In John 20:28, Thomas beheld the resurrected Christ and famously exclaimed: “My Lord and my God!” One way to interpret this statement is to assume that Thomas was applying both titles to Jesus. Trinitarian apologists naturally choose this option, and further claim that Thomas was therefore identifying Jesus as YHWH God himself.
The Gospel of John is thought to contain the strongest evidence for the traditional view that Jesus Christ is the second member of a Triune God. From John’s famous prologue to the declaration of doubting Thomas, there appears to be a trove of prooftexts available to the Trinitarian.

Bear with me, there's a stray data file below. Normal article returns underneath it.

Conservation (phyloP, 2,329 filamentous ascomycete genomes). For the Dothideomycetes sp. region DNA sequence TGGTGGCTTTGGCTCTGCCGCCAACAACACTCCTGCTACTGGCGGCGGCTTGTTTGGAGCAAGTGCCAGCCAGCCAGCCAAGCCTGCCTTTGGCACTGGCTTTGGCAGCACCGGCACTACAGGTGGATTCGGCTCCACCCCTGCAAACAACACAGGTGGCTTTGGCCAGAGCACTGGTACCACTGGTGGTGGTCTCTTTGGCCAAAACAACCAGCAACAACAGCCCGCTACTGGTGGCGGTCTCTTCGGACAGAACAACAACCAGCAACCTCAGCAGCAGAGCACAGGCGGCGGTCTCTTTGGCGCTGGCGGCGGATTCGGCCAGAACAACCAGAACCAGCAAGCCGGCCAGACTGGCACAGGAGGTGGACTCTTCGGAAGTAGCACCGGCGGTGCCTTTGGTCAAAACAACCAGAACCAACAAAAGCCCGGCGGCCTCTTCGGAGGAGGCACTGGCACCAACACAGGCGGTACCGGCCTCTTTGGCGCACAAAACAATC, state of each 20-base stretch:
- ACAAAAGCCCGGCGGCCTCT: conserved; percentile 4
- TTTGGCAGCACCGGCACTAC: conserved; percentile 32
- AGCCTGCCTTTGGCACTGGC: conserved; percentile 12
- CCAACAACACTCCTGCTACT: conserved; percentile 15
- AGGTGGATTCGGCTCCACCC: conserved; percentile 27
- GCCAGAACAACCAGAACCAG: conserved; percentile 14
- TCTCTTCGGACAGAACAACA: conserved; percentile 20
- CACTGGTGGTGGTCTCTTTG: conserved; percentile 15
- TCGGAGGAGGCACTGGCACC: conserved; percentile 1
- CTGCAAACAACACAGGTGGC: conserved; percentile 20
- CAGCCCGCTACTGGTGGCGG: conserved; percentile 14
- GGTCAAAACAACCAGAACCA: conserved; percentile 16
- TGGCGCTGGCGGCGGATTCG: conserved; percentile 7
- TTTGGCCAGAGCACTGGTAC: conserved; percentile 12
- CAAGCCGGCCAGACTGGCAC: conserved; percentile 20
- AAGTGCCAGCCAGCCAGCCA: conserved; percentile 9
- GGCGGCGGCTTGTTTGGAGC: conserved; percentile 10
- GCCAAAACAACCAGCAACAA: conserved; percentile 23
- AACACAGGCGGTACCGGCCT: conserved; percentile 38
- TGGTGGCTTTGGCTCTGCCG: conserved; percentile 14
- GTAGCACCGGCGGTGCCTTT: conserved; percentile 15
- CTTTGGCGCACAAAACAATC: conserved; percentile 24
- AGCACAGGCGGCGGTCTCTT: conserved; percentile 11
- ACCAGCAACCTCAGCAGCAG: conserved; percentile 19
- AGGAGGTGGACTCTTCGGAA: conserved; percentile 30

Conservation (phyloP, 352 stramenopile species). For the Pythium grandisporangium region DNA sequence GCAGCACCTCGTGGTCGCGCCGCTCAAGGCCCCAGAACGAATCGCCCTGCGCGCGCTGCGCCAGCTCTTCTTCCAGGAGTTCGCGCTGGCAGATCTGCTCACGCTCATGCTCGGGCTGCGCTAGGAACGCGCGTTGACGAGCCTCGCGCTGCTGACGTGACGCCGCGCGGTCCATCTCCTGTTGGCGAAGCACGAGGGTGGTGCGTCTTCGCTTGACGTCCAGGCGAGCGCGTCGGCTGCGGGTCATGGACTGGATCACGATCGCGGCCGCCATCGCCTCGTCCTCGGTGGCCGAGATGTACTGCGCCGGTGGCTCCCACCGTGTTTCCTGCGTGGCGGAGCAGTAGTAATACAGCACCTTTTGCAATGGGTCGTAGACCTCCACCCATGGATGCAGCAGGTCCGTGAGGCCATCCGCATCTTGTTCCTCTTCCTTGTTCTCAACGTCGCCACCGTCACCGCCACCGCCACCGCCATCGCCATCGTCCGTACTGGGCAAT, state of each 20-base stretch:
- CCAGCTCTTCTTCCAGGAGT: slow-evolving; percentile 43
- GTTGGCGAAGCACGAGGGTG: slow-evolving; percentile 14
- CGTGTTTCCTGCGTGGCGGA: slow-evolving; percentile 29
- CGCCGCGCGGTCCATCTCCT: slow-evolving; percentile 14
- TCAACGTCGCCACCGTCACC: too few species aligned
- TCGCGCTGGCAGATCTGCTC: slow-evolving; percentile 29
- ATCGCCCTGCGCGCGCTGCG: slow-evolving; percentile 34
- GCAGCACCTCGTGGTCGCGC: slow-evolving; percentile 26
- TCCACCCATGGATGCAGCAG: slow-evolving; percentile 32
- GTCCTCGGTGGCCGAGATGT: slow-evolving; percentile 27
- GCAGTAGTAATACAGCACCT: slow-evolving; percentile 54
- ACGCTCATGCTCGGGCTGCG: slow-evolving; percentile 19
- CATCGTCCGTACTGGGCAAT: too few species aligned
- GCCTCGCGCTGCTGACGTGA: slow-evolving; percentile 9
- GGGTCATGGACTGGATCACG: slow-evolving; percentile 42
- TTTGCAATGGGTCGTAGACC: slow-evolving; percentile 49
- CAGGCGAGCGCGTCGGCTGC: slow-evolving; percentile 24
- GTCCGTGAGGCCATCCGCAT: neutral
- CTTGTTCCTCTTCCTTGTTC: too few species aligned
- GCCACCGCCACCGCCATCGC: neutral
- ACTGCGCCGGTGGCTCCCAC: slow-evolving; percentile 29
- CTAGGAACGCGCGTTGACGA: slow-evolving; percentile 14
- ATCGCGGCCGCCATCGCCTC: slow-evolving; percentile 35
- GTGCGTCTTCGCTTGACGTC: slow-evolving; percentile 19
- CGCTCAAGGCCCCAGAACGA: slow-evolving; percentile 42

In Deuteronomy 6:4, the passage that famously established Judaism as a monotheistic religion, Israel’s God Yahweh (YHWH) identifies himself as “One God.” In Malachi 2:10, this “One God” Yahweh is specifically identified as the Father. But what about the relationship of the “One God” to the prophesied Messiah?
In Romans 10:13, the apostle Paul reached the summit of a brilliant discourse on salvation by citing Joel 2:32 in the Greek Septuagint: “For, ‘everyone who calls upon the name of the Lord will be saved.’” The Septuagint substitutes the title “Lord” for God’s personal name, but Paul was surely aware that the original Hebrew instructs people to “call upon the name of YHWH” for salvation.